Matterofprayer: A Year of Everyday Prayers – Thursday, March 30, 2017
John Milton’s Poems on Submission
Submission: almost a dirty word, in the 21st century context. Certainly, submission smacks of knuckling under, being oppressed, or unfairly treated. However—it wasn’t always this way.
Submission is one of the spiritual disciplines Richard Foster and Emilie Griffin list, and four readings are included that give different insights into this discipline. John Milton is the first, that brilliant writer, employed in the English political sector for years. Milton has two excerpts listed here: the first written when he was 23, and the other written after he lost his eyesight in his 40’s. In both cases, he was profoundly empty, and was casting about for some meaning in his life.
Yes, the first poem written in Milton’s youth bears great hope, but also frustration. Why hasn’t God given this young man great things to do? Or, if not great, at least tasks to occupy the young Milton’s time? (He even calls God “my Great Task-Master.”) At the end of the poem, he does submit to God’s will and God’s timing—as must we all.
I may relate more to the poem of his middle age, after blindness has come upon his eyes. It certainly has a more subdued and wistful air. Milton comes to the realization that just as countless others do God’s bidding, in various ways (“thousands at his bidding speed/And post o’er land and ocean without rest.”), so does he, as he is able. “They also serve who only stand and wait.” 
Yes, the second poem touches something deep within me. By God’s mercy, I have never experienced blindness. However, I am extremely nearsighted. If it weren’t for corrective lenses, I would be in a sad situation. Unable to see more than three or four inches in front of my face, I would have a vastly different life in a different place than the western world in the 21st century.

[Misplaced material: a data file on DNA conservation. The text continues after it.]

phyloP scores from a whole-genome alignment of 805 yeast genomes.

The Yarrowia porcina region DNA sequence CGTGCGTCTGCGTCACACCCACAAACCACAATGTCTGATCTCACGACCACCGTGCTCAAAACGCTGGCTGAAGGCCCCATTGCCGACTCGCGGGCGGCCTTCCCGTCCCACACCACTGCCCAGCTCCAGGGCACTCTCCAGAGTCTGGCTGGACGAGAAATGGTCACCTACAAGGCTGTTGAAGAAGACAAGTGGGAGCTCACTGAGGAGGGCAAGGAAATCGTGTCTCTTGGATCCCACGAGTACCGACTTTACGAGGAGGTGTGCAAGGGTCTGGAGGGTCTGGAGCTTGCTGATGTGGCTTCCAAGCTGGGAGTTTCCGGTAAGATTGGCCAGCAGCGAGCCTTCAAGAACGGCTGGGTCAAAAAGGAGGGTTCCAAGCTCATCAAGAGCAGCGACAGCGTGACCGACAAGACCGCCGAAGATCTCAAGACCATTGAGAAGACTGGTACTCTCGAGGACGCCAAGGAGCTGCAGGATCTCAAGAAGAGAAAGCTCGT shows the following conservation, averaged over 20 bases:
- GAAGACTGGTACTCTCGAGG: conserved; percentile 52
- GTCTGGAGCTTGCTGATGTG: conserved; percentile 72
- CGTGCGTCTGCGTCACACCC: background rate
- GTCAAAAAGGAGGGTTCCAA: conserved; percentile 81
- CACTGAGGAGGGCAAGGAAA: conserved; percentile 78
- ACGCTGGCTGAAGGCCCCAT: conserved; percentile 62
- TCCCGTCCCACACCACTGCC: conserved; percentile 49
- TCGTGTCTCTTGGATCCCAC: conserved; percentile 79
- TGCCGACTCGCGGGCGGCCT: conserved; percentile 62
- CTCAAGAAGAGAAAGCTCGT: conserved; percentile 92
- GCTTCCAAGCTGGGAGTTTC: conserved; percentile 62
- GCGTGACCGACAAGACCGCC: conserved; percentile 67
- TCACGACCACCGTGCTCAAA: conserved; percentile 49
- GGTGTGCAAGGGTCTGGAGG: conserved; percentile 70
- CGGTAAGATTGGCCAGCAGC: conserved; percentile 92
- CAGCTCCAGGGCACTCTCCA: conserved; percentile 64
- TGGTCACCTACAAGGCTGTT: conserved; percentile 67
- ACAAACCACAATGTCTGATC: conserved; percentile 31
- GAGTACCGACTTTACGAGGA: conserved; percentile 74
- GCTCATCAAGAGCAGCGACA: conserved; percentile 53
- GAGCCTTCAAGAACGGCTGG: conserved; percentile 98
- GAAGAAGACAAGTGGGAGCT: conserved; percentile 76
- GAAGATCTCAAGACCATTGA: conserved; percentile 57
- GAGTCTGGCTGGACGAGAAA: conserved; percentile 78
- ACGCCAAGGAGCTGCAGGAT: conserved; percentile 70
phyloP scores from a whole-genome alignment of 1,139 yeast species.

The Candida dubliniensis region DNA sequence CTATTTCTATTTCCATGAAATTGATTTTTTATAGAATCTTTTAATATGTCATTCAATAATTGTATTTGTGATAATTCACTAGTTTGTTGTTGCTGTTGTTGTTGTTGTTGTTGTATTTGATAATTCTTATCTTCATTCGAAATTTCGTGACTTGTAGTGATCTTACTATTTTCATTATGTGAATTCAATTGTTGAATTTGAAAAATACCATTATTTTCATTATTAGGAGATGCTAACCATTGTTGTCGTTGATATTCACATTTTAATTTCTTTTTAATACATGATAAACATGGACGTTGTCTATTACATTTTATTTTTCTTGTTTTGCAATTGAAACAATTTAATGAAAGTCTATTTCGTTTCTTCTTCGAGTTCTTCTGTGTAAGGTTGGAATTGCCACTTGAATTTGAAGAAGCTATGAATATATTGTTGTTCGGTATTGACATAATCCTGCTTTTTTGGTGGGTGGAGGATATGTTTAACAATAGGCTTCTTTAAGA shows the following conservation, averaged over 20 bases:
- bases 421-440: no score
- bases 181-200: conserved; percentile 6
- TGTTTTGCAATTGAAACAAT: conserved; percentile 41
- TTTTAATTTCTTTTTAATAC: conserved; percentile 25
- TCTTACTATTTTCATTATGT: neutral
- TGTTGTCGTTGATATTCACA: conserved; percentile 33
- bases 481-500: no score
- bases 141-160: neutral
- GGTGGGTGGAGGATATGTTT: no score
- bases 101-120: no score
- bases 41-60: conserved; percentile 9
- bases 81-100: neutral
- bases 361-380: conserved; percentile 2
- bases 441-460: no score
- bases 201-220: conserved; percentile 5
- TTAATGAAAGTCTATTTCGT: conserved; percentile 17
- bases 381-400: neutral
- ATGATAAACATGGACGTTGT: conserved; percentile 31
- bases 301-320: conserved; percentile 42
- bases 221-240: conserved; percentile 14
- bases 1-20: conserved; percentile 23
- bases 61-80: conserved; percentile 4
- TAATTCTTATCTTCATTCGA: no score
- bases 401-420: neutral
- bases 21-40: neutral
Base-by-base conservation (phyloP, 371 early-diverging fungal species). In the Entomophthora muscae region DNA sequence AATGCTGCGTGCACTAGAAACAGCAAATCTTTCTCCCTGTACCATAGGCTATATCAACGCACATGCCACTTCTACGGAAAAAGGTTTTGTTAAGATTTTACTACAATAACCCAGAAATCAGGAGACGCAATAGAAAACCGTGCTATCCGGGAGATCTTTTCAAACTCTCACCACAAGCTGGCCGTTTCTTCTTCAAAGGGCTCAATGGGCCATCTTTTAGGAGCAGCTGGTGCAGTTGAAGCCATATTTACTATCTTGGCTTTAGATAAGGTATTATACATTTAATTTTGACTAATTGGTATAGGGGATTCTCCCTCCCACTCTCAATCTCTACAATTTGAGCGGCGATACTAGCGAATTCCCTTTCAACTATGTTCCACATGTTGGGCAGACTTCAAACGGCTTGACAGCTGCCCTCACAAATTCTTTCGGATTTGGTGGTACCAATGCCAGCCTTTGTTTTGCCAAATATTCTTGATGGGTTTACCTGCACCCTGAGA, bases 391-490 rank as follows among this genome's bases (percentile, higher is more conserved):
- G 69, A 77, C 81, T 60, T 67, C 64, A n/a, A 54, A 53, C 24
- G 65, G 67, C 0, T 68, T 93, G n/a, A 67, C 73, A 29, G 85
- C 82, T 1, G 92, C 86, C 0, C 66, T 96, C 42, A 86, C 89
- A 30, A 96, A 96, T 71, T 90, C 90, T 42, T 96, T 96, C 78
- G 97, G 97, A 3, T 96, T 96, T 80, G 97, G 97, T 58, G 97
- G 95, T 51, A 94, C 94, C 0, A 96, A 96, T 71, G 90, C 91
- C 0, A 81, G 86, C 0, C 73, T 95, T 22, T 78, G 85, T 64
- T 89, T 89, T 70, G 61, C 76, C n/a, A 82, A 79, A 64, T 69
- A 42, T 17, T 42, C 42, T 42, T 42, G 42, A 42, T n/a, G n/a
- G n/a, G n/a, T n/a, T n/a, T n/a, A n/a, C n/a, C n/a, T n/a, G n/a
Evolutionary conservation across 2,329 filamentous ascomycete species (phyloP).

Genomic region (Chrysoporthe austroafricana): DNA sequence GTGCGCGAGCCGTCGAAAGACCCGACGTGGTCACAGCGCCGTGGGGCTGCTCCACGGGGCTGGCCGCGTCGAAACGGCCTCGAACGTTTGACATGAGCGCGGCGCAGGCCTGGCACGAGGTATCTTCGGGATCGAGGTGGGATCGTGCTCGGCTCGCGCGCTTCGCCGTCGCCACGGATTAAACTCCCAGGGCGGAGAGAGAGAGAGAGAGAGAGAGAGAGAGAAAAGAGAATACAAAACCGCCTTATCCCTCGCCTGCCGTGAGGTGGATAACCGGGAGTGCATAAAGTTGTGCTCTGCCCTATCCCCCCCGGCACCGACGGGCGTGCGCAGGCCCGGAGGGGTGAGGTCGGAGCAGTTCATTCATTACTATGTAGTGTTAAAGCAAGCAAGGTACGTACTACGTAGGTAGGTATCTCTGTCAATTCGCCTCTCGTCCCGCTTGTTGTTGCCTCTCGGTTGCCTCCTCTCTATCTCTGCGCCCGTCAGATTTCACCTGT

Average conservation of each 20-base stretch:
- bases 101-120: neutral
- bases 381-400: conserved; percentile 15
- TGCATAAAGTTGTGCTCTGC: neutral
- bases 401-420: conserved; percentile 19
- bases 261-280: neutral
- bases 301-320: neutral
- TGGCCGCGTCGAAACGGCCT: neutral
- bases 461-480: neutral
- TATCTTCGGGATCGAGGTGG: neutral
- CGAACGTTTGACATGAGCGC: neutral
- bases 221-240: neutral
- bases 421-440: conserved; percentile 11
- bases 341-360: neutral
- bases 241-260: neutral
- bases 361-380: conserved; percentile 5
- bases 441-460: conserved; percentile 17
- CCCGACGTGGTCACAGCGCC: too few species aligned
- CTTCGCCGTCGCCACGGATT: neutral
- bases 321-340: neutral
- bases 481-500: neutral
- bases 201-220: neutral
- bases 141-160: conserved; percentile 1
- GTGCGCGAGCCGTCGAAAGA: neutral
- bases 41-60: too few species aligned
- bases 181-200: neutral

But, that is only touching on my physical eyesight. What about doing God’s bidding? I was searching for God’s bidding, for years. Yes, I was frustrated at wandering through life, on my meandering way around the wilderness of my 20’s and 30’s. Never hearing clearly what God might be saying, even though I was searching. Avidly, doggedly. Now, since 40 and into my 50’s, it is different. Yet, I can remember and relate so well to what Milton says here. I have learned, the hard way, what it is like to submit.
Dear Lord, this excerpt brings back difficult memories to me. Frustration, fear, anger, anxiety. How I would go round and round and round again, and end up in exactly the same place. Yes, I have learned to submit. And, be patient. Lord, in Your mercy, hear the prayers of all Your children who are still wandering, still waiting, still seeking Your bidding. In Your powerful name we pray, amen.
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 Spiritual Classics, edited by Richard J. Foster and Emilie Griffin. (San Francisco, California: HarperSanFrancisco, 2000), 173.